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The Eagle (2011)

(PG-13) 113 mins

Plot Summary: In Roman-ruled Britain, a young Roman soldier endeavors to honor his father’s memory by finding his lost legion’s golden emblem.

Director: Kevin Macdonald

Writers: Jeremy Brock (screenplay), Rosemary Sutcliff (novel)

Stars: Channing TatumJamie Bell and Donald Sutherland

Serious Jest:  (Must See)  In Episode Beta of the Podcast, I wondered why so many American movies & shows in English about non-English-speaking characters, like Spartacus: Blood and Sand, chose to assign a British accent to those characters.  CraigMakk & Chewie responded that it would be totally weird to have ancient Romans speaking in an American accent.  I disagreed.  Consider this film Exhibit A in my favor.  The audience was not forced to listen to Tatum and Sutherland attempt to fake a British accent while playing Romans (I imagine that, because they were playing Romans in Britain, contrast in accent was key), and they were not any less convincing for speaking in American accents.

In fact, I continue to be increasingly impressed with Tatum.  Much like Brad Pitt and Leonardo DiCaprio did, Tatum is bucking a potential pretty-boy typecast by undertaking different, exciting roles that don’t rely on good looks, whether they’re an emotionally unstable drug dealer in The Dilemma, or the gritty, battered & bruised soldier in The Eagle…and he totally commits to those roles, obviously not worried about whether his goo-goo-eyed female fans see him looking whacked out or beat up.  As a result, I think he’s gaining respect among a wider range of fans, including guys like me.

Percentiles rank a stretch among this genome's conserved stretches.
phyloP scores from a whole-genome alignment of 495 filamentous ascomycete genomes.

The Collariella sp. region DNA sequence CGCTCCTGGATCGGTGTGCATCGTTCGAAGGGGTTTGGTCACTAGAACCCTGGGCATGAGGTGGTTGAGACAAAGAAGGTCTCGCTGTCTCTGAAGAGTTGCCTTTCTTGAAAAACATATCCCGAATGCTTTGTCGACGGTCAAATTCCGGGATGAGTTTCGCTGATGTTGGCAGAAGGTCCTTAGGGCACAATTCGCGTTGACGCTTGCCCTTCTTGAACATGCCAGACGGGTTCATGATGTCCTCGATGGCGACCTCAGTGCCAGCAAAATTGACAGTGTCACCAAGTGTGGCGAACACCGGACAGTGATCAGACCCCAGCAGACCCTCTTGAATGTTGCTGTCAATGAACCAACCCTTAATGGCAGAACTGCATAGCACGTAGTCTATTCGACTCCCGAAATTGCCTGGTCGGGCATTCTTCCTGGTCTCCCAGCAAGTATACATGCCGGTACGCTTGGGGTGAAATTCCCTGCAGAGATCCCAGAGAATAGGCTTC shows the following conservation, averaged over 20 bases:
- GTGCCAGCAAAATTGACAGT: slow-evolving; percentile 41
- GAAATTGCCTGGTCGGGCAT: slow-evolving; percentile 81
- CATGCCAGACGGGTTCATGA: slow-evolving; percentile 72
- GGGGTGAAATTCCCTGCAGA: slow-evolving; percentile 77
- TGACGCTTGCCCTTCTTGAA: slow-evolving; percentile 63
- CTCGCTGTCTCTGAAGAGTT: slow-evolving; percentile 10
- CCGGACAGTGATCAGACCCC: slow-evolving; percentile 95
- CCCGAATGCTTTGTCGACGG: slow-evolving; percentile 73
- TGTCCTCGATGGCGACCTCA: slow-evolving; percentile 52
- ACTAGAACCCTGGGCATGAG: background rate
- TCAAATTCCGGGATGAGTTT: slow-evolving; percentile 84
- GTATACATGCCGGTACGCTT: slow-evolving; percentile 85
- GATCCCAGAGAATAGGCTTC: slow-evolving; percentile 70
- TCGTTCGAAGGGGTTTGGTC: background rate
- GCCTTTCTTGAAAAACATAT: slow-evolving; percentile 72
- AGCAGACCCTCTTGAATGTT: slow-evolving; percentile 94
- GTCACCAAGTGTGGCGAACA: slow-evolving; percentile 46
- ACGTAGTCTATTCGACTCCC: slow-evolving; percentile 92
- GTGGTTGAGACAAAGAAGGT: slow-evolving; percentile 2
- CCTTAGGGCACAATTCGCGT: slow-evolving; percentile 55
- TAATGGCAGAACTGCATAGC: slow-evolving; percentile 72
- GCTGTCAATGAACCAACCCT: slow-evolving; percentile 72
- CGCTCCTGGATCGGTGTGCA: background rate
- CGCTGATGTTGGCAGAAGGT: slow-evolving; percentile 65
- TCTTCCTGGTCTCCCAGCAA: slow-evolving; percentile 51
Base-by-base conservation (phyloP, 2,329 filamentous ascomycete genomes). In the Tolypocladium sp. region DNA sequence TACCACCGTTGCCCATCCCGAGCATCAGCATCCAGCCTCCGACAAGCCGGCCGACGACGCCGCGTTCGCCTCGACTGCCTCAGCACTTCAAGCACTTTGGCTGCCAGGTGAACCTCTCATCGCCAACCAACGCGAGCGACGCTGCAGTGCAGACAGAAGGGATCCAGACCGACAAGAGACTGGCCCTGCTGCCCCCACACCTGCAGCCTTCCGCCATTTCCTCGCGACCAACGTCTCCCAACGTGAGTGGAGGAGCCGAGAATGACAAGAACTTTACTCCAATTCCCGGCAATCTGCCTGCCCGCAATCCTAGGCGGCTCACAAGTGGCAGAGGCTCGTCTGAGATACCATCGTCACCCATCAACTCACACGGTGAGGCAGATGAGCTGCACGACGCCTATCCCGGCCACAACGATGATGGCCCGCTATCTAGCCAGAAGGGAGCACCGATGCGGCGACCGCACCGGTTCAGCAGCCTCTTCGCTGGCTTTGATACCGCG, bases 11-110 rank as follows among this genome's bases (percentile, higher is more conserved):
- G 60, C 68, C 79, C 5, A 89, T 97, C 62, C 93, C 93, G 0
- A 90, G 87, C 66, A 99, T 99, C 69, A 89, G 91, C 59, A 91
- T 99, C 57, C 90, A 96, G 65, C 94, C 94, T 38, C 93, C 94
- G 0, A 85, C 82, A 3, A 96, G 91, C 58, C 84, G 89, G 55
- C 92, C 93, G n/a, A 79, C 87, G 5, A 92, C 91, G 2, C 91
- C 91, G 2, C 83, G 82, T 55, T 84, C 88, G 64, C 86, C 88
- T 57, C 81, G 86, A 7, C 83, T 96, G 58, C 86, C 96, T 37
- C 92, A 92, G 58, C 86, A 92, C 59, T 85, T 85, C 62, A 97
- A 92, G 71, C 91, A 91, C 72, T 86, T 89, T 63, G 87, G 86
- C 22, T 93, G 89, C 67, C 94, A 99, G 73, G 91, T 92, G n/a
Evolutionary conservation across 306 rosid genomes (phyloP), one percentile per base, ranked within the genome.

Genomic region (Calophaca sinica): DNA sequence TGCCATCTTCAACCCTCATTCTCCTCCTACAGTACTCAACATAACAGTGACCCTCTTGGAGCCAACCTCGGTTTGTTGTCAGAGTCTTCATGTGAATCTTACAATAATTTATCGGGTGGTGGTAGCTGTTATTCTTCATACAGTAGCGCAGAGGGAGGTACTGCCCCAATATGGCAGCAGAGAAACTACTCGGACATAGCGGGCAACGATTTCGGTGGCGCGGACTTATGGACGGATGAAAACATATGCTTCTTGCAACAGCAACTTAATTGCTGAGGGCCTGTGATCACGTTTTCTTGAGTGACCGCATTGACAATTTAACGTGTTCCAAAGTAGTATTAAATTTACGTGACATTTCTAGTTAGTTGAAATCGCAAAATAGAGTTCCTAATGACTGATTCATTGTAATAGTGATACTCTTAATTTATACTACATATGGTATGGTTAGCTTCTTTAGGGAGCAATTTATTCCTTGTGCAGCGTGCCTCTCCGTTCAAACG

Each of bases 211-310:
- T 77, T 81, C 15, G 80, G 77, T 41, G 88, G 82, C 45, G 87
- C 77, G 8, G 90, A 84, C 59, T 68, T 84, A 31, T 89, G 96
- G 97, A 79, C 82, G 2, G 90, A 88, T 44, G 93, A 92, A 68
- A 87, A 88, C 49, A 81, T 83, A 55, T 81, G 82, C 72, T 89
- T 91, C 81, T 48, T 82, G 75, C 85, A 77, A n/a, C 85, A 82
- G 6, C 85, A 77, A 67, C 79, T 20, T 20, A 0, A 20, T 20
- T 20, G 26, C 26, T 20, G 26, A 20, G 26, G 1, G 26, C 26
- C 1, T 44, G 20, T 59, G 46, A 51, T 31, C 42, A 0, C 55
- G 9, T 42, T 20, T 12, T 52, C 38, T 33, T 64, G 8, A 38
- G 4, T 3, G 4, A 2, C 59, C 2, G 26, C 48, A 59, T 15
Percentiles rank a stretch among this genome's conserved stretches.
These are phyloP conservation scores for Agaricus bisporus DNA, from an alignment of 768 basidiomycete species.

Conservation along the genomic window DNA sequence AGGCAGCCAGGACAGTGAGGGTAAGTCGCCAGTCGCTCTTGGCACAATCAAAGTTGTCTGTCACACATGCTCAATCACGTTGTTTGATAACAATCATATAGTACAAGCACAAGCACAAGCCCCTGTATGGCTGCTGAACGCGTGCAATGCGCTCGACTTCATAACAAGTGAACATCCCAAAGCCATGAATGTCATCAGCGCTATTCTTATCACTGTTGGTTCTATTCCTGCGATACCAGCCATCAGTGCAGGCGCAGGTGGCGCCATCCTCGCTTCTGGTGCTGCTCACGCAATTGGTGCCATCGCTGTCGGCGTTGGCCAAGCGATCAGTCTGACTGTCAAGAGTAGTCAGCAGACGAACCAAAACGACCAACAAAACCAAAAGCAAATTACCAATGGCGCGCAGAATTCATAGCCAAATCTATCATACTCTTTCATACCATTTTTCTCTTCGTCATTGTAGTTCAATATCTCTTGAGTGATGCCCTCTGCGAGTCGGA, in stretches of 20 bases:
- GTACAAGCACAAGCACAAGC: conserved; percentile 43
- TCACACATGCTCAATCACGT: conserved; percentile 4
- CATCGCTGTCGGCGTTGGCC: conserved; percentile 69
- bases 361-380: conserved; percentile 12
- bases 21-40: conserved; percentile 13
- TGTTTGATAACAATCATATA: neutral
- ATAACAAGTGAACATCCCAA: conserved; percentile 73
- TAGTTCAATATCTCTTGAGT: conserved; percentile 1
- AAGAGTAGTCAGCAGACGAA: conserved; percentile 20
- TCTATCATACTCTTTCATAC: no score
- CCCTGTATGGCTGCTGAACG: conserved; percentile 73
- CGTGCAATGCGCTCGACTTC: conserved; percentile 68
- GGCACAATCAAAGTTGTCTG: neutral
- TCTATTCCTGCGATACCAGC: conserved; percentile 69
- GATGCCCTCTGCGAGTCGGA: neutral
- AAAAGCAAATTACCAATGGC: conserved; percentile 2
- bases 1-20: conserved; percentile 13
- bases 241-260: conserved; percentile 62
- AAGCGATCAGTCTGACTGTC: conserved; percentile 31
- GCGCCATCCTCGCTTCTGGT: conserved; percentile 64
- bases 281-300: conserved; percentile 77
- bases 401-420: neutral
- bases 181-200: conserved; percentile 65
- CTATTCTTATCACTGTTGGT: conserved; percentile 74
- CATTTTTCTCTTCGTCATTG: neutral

The story in this film is also pretty original, and has several twists throughout.  The fight scenes are awesome, as well, although a few times I question why the British characters decided to abandon positional advantages to fight Romans with shields head-on (there is a particular forest scene that left me puzzled in that respect).

The movie also takes a serious chance by dispelling the notion of true good and evil in war, despite the main plot being about a soldier trying to regain his family’s honor by rescuing a military symbol.  The film openly acknowledges that both sides commit atrocities against the other, and that good and evil really depend on what side of the fence on which you’re standing.  This makes it harder to root for Tatum’s character to recover the Eagle, which is arguably a symbol of military conquest over people who were trying to defend their homelands.  It also makes Bell’s character potentially less likable, as he is arguably a traitor.

Personally, I feel that taking that chance was brave, and that it paid off, because it will inspire conversations and deeper thinking among those who watch the movie.  However, I wish that the film would have gone farther, and had the characters resolve some of those dilemmas, instead of just acknowledging them and moving on with the same plans.

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About Serious Jest

Film & TV Reviewer by Choice, Attorney at Law, Marine to the Corps (excuse the pun), Nupe Under Pressure, and MC by Nature

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